Resolution: Select a vendor that has a proven track record in MU attestations and PQRS reporting, and offers an EHR system with structured data that automates the process. The right system should not increase overhead, but rather make your current team more efficient by streamlining data entry and reporting for each patient visit.

3) Concern: Practices that fight joining larger organizations are concerned that they lack the data needed to compare their performance to that of other practices or benchmarks.

Why? Some industry thought leaders have said that MIPS was a Congressional effort to push doctors to join larger organizations, which many consider better equipped to manage and coordinate care across the continuum. It is believed that practices that do so are more likely to participate in quality monitoring or clinical benchmarking than practices that do not share resources.

Resolution: Implement a solution with native analytical capabilities that documents near real-time comparative benchmarking of quality and cost. Your system should not only track individual physician performance and practice performance, but should also show you where you stand when compared to other physicians in your specialty.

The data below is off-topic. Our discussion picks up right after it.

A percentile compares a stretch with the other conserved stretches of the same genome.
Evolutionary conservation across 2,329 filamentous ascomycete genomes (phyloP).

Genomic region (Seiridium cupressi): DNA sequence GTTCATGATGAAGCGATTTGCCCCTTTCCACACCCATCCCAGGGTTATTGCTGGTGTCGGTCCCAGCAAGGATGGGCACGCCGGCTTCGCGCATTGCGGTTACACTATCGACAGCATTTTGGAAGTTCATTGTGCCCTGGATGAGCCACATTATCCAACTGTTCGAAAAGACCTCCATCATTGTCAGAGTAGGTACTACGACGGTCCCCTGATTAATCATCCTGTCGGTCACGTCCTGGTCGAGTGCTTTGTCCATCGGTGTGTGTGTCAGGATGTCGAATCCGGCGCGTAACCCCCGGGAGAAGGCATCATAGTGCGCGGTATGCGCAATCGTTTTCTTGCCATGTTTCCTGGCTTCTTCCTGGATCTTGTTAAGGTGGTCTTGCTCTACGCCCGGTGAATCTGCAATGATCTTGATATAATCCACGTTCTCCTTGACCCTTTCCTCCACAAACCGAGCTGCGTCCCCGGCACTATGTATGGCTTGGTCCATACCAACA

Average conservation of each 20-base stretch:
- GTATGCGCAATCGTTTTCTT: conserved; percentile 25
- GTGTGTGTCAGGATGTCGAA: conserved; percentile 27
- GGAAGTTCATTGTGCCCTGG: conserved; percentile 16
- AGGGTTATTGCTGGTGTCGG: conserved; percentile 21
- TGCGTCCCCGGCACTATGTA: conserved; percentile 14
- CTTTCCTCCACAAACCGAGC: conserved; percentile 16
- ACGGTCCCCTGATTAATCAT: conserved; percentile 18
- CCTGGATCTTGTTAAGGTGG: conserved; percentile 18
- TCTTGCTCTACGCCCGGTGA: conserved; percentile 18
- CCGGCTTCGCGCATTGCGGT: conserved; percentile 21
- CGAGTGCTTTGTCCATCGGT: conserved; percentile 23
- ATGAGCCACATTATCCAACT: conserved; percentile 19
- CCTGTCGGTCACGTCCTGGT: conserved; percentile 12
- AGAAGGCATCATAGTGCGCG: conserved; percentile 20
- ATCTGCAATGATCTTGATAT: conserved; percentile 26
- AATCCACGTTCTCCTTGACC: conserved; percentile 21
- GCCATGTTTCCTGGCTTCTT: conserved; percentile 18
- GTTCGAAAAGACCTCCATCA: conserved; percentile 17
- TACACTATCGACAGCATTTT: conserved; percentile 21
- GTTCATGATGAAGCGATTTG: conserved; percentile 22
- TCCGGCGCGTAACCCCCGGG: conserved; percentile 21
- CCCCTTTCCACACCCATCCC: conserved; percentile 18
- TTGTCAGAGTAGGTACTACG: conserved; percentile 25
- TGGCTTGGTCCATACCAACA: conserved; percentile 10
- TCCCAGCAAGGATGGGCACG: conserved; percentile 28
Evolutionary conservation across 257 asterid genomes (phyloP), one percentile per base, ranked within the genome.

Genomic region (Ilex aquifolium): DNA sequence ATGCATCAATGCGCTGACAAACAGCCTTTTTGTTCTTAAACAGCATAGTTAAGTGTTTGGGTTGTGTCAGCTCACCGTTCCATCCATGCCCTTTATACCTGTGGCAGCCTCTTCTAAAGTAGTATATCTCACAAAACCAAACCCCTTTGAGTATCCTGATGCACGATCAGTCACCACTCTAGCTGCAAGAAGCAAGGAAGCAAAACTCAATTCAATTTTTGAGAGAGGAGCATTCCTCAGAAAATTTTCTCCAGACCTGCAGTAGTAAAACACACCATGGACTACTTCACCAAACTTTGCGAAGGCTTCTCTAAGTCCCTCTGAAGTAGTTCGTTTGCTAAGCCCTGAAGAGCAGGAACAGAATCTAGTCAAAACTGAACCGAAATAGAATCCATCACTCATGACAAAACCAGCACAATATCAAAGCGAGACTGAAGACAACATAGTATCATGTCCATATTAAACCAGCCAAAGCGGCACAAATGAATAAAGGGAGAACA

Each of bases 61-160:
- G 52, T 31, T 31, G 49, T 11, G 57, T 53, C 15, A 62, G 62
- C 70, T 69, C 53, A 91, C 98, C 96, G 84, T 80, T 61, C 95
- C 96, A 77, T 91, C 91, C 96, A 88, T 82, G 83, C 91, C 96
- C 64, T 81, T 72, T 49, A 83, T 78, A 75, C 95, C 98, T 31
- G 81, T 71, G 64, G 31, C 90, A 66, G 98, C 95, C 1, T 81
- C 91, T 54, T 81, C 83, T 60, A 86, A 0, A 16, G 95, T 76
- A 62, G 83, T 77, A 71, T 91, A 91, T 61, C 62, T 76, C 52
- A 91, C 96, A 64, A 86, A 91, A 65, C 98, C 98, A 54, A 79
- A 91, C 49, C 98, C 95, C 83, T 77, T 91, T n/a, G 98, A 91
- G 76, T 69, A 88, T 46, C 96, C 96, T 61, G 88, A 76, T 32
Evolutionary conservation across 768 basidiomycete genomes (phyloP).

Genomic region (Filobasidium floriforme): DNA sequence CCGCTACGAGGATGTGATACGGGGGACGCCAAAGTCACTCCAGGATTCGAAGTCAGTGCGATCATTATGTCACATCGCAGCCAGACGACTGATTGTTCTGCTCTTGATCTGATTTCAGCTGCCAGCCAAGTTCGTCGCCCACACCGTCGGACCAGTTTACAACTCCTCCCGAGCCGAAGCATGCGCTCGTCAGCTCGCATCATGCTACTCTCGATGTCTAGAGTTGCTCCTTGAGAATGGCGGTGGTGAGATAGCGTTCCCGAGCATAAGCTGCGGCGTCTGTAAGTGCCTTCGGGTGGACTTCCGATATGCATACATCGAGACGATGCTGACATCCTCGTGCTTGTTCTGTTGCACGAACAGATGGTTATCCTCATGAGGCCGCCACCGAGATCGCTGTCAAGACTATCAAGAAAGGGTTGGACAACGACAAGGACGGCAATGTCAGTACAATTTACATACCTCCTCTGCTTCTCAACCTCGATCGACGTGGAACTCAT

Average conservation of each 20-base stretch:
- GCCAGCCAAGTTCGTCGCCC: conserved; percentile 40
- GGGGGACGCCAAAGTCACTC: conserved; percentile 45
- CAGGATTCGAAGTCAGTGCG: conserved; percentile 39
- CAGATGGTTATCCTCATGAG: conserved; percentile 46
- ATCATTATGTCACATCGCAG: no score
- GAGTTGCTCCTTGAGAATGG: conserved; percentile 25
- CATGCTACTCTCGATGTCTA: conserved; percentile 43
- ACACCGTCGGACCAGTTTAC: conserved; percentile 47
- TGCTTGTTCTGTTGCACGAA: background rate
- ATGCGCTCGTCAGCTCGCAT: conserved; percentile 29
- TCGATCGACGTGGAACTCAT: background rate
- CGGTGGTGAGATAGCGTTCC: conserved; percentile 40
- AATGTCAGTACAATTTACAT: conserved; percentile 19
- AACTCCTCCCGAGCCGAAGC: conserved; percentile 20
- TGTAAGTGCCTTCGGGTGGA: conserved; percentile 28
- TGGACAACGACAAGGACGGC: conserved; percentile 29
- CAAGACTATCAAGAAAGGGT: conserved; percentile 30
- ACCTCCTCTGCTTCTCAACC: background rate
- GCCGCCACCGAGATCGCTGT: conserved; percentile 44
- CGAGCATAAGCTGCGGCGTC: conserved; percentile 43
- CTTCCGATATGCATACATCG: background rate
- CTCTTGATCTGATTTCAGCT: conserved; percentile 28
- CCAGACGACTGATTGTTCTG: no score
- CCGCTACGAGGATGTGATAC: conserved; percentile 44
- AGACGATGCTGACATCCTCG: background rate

4) Concern: Practices are concerned that they lack financial resources needed to make initial investments.

Why? Practices may not have a budget that can absorb the investments and resources necessary to keep up-to-date on and purchase solutions that meet regulatory requirements, especially when it comes to dedicated headcount to focus on quality programs.

Resolution: Avoid headaches by investing intelligently now with a partner offering services and solutions to help you avoid the end-to-end burden yourself. Your vendor should offer a specialty-specific, all-in-one suite of solutions and help develop a roadmap supporting your practice’s evolving needs. Your system should have MIPS success embedded in its technology, and shouldn’t require you to re-enter data already being collected during the clinical visit. It should offer services to educate and train your staff on how to appropriately document to succeed in the new MIPS landscape, and keep you knowledgeable as requirements evolve.

While CMS recognizes some difficulties that practices will face with new legislation, successfully navigating MIPS ultimately falls to the provider in selecting a partner who will best support their long-term goals. If you’re experiencing concerns similar to those listed above, don’t wait and see how these measures will impact your operations and finances. Find a great partner and adopt the right solution to prepare for the volume to value transition.

Mandy Long is VP of product management at Modernizing Medicine in Boca Raton, FL.